The International Brotherhood of Teamsters was founded when two separate trade unions, the Team Drivers International Union and the Teamsters National Union of America, joined forces to improve the grueling working conditions of team drivers and warehousemen, whose lives consisted of long hours with little pay.
August 1903: the new organization met for the first time at Niagara Falls, New York; from this, grew the most powerful – and most famous – Labor Union the world has ever known. On October 1, 1903, the Teamsters opened their first national headquarters in Indianapolis, Indiana with Cornelius Shea serving as the first General President.
Six years later, the Teamsters officially become the International Brotherhood of Teamsters, Chauffeurs, Stablemen and Helpers, a name that remained until 1940, when “Warehousemen” replaced “Stablemen” in recognition of changing times – thus giving the Union the name it would bear for the next fifty years.
America was changing – and so were the Teamsters. In 1912, a motor vehicle made the first transcontinental delivery of merchandise and made transportation history. This sounded the death knell for team drivers, but rang in a new day of opportunity for Teamster members. America’s demand for new products and merchandise made the role of the transportation worker ever more vital.
Through aggressive organizing, the Teamsters grew as fast as the transportation industry, increasing their membership from 40,000 in 1912 to 60,000 in 1915. Along with their membership grew their reputation. The Teamsters became known as a strong, dynamic, and militant Union that fought for workers’ rights, skillfully negotiated trend-setting contracts and improved working conditions for all.
In 1920, under the leadership of General President, Dan Tobin, the Teamsters reached across the border and affiliated with the Canadian Trades and Labour Congress. That same year, they joined the American Federation of Labor’s National Building Trades Department.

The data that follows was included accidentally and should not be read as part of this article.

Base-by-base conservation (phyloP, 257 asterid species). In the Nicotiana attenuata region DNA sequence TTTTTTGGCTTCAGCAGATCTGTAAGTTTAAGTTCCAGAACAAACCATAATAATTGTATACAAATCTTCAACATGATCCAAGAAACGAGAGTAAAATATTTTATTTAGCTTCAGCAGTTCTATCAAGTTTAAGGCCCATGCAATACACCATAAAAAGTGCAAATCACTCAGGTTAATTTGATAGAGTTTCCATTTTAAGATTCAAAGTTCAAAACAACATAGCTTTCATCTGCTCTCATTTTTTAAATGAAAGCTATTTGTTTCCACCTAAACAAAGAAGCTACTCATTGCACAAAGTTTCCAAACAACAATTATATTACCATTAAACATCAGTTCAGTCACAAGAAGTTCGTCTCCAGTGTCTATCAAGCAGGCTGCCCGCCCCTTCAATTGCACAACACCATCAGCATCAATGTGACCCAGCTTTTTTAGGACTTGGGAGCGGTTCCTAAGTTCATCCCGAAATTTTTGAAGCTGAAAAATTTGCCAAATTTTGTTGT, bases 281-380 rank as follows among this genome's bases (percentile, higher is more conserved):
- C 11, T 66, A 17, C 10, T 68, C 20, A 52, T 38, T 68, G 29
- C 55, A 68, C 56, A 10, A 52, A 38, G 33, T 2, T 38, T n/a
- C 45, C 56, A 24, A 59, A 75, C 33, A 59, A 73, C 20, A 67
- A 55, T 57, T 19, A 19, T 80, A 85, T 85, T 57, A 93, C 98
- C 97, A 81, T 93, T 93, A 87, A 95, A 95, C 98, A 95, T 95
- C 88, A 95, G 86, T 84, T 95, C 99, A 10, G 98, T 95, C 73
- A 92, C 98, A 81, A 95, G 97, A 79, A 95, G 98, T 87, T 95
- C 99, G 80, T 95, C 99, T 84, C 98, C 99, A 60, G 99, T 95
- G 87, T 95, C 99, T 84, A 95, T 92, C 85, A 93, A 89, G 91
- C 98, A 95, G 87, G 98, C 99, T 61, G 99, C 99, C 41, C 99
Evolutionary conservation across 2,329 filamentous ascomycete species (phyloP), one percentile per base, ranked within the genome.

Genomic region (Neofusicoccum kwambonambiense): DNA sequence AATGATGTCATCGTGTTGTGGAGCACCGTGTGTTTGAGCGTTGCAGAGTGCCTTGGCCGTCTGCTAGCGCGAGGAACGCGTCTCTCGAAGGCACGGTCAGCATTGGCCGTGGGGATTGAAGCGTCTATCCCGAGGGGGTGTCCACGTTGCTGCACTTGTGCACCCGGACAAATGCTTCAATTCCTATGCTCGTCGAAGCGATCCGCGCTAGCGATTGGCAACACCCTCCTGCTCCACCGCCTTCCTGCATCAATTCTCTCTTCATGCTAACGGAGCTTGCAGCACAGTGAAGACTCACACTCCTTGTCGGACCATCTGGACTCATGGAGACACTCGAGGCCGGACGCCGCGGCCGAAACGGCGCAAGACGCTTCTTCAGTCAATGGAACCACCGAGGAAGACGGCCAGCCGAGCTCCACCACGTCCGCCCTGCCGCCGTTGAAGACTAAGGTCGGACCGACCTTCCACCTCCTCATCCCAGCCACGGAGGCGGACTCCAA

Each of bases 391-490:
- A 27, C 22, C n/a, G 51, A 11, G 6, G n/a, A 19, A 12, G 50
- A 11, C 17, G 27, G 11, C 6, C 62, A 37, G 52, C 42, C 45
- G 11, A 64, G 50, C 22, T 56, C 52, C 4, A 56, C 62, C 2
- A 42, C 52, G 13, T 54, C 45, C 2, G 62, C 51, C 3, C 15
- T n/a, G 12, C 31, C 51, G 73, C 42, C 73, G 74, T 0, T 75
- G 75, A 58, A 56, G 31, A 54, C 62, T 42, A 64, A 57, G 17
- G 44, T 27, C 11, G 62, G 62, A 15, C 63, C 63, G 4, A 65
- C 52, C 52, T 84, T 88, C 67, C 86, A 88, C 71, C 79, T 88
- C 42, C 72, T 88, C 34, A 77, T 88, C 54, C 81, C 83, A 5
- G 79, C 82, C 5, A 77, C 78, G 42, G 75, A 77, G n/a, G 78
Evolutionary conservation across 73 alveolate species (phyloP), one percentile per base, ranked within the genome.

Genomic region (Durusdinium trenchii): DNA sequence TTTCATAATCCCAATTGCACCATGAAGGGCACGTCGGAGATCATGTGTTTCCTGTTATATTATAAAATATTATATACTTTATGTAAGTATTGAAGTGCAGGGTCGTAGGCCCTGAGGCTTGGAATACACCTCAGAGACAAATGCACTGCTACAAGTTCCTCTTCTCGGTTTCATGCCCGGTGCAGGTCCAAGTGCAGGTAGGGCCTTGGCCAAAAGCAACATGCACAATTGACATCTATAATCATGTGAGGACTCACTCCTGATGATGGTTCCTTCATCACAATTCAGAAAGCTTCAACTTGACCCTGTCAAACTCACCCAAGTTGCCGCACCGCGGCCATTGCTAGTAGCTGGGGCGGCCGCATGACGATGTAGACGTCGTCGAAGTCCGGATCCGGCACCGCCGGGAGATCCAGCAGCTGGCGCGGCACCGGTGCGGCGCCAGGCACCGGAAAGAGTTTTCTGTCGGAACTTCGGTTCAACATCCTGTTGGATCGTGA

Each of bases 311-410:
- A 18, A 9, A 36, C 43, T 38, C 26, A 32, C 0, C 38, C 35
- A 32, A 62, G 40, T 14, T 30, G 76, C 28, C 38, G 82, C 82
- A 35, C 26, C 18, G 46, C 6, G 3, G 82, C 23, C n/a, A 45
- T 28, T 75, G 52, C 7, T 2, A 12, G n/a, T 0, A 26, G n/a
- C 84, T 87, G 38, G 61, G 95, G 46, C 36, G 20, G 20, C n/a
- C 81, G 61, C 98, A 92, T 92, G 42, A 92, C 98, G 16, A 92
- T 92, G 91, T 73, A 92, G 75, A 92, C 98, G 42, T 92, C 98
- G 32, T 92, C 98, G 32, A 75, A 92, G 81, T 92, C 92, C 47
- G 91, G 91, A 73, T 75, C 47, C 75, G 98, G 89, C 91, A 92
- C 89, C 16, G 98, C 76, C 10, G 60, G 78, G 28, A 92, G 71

Having survived Prohibition, the Great Depression, and two World Wars, the Teamsters continued to grow as more and more American workers recognized the advantages in being a Union member. And with those numbers came clout. The Teamsters, who now possessed the economic power to stop a nation’s commerce, had become a major force to be reckoned with.
The post-war Teamsters saw a new and dynamic leadership transform the Union on a grand scale; combining tenacity in organizing with an innovative collective bargaining technique, it brought a great change to the world of organized labor. Consequently, Congress became fearful of labor’s vote-wielding power and enacted such anti-union legislation as the Taft-Hartley Act, which outlawed the “closed shop.”
In light of this, and to prepare for many political battles to come, the Teamsters realized they could better serve their members by taking the fight to Capitol Hill. So in 1953, the Teamsters moved their International Headquarters to Washington, DC; and, in that same year, developed its internal structure through the creation of Joint Councils and Area Conferences.
Under the leadership of James R. Hoffa, the Teamsters found a political action voice with the creation of D.R.I.V.E. (Democrat, Republican, Independent, Voter Education). Teamster members could now be heard in the Halls of Congress. Today, D.R.I.V.E. is the second biggest political action committee (PAC) in the country.
In 1964, the National Master Freight Agreement (NMFA) was born. At the time, it was seen as a historic agreement, one that consolidated thousands of freight workers into a single powerful force. During this very active period, the Teamsters began looking beyond the truck terminal to organize a variety of industries and workers such as public sector, healthcare, education, and manufacturing. Today, the International Brotherhood of Teamsters remains America’s more diverse Union. Even Walt Disney employees, including Mickey Mouse, are Teamsters.
Even during the weak economy of the 70’s and 80’s, the Teamsters grew; the merger with the Brewery Workers Union – and it’s subsequent creation of the Anheuser-Busch National Master Agreement – added thousands of new names to the Teamster roster; another national master with the United Parcel Service (UPS), currently covers over 200,000 members. Once more, the Teamsters reached northward to Canada, where thousands of Union brothers and sisters became part of the Canada Area Conference. Today, it is Teamsters Canada. www.teamsters-canada.org
In 1987 the Union became known as the International Brotherhood of Teamsters.
Today, a new millennium dawns and the Teamsters begin a second century of fighting for the rights of working families. Many things change, but our commitment to improve the lives of our 1.4 million members never will.